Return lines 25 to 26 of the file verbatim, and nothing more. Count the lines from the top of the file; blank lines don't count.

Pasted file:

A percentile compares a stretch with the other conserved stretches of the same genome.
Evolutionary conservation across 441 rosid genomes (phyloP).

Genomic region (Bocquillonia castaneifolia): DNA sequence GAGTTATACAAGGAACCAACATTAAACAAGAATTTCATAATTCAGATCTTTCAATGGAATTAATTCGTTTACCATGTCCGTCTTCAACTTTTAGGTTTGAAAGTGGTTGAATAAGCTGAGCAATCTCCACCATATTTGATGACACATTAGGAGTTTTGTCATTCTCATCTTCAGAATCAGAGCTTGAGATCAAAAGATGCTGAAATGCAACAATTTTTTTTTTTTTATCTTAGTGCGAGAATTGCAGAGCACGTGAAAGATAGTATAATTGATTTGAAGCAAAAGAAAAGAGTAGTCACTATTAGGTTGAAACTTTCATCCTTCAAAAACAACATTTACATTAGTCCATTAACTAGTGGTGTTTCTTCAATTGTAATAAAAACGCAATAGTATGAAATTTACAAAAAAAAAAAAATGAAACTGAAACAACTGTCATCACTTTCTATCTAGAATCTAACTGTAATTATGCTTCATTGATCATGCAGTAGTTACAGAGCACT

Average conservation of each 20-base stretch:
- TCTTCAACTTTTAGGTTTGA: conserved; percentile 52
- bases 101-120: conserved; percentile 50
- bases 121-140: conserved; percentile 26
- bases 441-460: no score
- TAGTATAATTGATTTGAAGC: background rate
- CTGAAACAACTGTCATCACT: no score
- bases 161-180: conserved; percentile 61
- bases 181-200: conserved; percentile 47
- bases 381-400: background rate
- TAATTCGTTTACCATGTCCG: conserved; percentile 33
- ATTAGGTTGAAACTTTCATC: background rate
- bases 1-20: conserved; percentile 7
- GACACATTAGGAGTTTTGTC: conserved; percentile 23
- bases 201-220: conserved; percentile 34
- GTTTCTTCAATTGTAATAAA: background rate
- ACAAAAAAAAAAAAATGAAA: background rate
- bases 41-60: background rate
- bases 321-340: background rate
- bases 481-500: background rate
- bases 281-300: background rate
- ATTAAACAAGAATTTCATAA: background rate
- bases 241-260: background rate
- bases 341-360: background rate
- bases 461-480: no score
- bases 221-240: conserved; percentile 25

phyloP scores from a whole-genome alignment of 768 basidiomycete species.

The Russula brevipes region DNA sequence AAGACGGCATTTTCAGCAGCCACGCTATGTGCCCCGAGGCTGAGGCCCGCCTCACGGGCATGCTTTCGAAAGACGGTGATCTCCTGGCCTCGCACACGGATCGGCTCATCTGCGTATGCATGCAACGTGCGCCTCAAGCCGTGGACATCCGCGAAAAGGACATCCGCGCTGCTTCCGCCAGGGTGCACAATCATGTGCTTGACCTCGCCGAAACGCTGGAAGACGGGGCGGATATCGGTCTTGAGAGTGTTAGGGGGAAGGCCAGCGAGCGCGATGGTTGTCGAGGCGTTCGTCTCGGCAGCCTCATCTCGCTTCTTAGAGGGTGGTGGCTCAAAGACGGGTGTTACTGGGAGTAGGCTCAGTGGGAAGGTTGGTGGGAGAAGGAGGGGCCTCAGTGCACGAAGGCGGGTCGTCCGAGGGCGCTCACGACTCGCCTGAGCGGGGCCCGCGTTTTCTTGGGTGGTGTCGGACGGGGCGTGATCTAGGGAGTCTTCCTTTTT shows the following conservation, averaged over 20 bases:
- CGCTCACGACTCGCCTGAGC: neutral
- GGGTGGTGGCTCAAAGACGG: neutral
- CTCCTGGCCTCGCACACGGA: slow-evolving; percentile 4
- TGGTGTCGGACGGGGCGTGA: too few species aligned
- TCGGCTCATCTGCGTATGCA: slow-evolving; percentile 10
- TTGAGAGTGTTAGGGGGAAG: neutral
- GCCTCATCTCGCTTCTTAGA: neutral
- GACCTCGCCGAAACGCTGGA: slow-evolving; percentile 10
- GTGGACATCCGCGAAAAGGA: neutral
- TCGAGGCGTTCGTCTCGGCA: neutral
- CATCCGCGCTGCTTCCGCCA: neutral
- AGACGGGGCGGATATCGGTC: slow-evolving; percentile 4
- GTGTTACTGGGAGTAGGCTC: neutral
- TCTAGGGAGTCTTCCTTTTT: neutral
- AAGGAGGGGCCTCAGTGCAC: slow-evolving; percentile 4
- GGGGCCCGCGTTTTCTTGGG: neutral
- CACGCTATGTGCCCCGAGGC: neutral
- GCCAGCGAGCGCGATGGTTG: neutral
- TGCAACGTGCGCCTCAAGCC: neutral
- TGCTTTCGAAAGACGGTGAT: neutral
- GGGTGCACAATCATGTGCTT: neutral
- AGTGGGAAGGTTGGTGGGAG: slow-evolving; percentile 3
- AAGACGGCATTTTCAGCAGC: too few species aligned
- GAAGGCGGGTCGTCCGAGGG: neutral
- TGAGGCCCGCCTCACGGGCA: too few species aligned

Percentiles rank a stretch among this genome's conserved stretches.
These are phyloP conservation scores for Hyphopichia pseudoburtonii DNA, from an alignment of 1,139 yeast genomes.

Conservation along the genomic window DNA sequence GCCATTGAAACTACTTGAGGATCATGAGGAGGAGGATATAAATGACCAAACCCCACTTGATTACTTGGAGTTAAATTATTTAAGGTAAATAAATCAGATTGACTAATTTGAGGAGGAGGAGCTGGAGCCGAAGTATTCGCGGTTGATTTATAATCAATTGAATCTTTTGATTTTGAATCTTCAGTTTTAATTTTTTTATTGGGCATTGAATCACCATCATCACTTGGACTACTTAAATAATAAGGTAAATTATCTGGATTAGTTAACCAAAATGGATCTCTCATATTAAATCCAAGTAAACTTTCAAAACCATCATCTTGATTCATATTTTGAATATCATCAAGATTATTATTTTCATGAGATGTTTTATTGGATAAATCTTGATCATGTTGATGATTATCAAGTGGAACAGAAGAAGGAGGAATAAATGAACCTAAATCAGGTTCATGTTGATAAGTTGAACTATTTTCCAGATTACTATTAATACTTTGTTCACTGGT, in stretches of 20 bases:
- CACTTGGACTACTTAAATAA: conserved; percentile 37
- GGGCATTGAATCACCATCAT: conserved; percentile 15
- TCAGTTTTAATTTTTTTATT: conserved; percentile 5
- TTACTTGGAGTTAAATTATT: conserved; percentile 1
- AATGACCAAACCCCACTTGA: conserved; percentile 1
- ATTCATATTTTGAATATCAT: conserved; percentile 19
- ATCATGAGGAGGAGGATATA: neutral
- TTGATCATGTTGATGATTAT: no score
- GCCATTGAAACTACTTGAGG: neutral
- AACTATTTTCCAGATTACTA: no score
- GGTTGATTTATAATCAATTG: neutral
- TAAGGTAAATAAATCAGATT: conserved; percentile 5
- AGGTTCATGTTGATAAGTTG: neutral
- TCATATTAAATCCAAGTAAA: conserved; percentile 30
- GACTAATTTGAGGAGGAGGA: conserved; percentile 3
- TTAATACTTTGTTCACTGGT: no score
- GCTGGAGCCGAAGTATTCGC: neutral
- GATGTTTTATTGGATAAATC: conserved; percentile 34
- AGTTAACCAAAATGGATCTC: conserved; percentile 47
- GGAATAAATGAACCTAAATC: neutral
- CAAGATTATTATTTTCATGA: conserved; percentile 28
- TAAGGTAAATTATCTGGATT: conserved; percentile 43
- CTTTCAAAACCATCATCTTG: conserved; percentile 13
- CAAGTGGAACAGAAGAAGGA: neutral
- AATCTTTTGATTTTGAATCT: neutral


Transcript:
- ATTAAACAAGAATTTCATAA: background rate
- bases 241-260: background rate